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Wisconsin Electronic Surveillance Control Law (WESCL), §§ 968.27-.37 – Jailhouse Calls – One-Party Consent: Notice to Inmate of Potential for Intercept

State v. Deonte D. Riley, 2005 WI App 203
For Riley: William E. Schmaal

Issue/Holding: A recorded message heard by any jail inmate placing an outgoing call, to the effect the call may be recorded, was sufficient to trigger WESCL’s one-party consent exception:

¶10      The WESCL is patterned after Title III of the federal Omnibus Control and Safe Streets Act of 1968. …

¶11      Courts interpreting the federal law have concluded that “[C]onsent may be express or may be implied in fact from ‘surrounding circumstances indicating that the [defendant] knowingly agreed to the surveillance.’” United States v. Van Poyck, 77 F.3d 285, 292 (9th Cir. 1996) (second alteration in original) (citing United States v. Amen, 831 F.2d 373, 378 (2d Cir. 1987)). The federal circuit courts that have addressed the consent exception in the prison setting have overwhelmingly concluded that an inmate has given implied consent to electronic surveillance when he or she is on notice that his or her telephone call is subject to monitoring and recording and nonetheless proceeds with the call. …

¶12      We rely on this developed federal consensus on the scope of the consent exception and apply it to the WESCL. We have every reason to believe that in passing the WESCL, our legislature, like the federal legislature, would have included within the meaning of consent an inmate’s implied acceptance of having his or her calls recorded. Although the WESCL does reflect congressional concern for protecting privacy rights,see State v. Gil, 208 Wis. 2d 531, 539-40, 561 N.W.2d 760 (Ct. App. 1997), [4] that concern does not extend to inmates of a county jail. …

¶13      We therefore hold that so long as an inmate is given meaningful notice that his or her telephone calls over institutional phones are subject to surveillance, his or her decision to engage in conversations over those phones constitutes implied consent to such surveillance. …

¶14      Riley received the requisite meaningful notice.  Prior to phone calls placed from the jail telephones, the inmates hear the SBC announcement.  The announcement warns inmates that the call “may be recorded.”  The fact that the announcement contains the permissive modal auxiliary verb “may” rather than the obligatory modal auxiliary verb “will” is of no consequence. …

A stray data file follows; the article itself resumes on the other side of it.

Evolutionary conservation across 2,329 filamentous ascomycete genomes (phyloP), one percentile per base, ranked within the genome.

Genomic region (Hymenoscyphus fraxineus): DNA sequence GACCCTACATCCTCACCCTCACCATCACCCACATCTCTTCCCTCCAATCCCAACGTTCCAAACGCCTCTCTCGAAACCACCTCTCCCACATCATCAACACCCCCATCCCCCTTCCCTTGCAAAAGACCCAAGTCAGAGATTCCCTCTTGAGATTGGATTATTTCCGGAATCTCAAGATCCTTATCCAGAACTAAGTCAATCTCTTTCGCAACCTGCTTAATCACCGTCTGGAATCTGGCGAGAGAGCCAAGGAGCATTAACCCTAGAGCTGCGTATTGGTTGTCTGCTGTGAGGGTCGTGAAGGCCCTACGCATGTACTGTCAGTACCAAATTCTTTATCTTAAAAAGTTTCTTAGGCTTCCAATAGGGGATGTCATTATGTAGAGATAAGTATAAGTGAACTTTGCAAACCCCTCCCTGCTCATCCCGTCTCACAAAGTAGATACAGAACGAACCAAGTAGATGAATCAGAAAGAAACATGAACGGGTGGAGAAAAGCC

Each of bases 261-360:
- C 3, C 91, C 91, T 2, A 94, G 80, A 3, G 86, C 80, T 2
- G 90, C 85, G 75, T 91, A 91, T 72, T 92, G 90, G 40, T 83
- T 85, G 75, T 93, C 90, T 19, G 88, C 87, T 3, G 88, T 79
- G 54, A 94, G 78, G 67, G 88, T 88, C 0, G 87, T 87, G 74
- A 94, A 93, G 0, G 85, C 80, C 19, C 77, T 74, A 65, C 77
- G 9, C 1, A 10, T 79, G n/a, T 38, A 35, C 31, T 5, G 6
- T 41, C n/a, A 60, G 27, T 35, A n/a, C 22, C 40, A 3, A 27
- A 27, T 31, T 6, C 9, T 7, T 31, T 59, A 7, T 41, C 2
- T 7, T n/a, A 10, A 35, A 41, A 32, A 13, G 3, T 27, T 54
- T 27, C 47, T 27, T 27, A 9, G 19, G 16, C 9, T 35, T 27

Foreign authority to the effect that “(e)very federal circuit court to address the issue has concluded that Title III is not violated when a jail or prison routinely monitors and records outgoing calls placed by inmates on the institution’s telephones and the inmates are put on notice of the recording policy”: People v. Windham, Cal App No. A111600, 11/8/06.

Riley holds open “the question of whether the monitoring and recording of jailhouse telephone calls falls outside the purview of the WESCL because it is conducted by law enforcement officers acting in the ordinary course of their duties,” ¶7 n. 2. The court also reaffirms the “core message” of State ex rel. Arnold v. County Court of Rock County, 51 Wis. 2d 434, 443-44, 187 N.W.2d 354 (1971) (“derived from one-party consent surveillance, while lawfully obtained, was inadmissible”), ¶16 n. 7:

Although the legislature has since created an exception to the admissibility requirements for one-party consent surveillance in felony cases, we conclude that the core message of Arnold has survived.  The court’s distinction between interception and admissibility may apply in other situations.  Further, the legislature has not weakened the WESCL’s protections for individual privacy.  Court authorization or approval is still required for interceptions of wire and oral communications covered by the WESCL to be admissible in court proceedings.  See Wis. Stat. § 968.29(3)(a) (permitting the disclosure in court proceedings of communications intercepted “in accordance with ss. 968.28-.37”.


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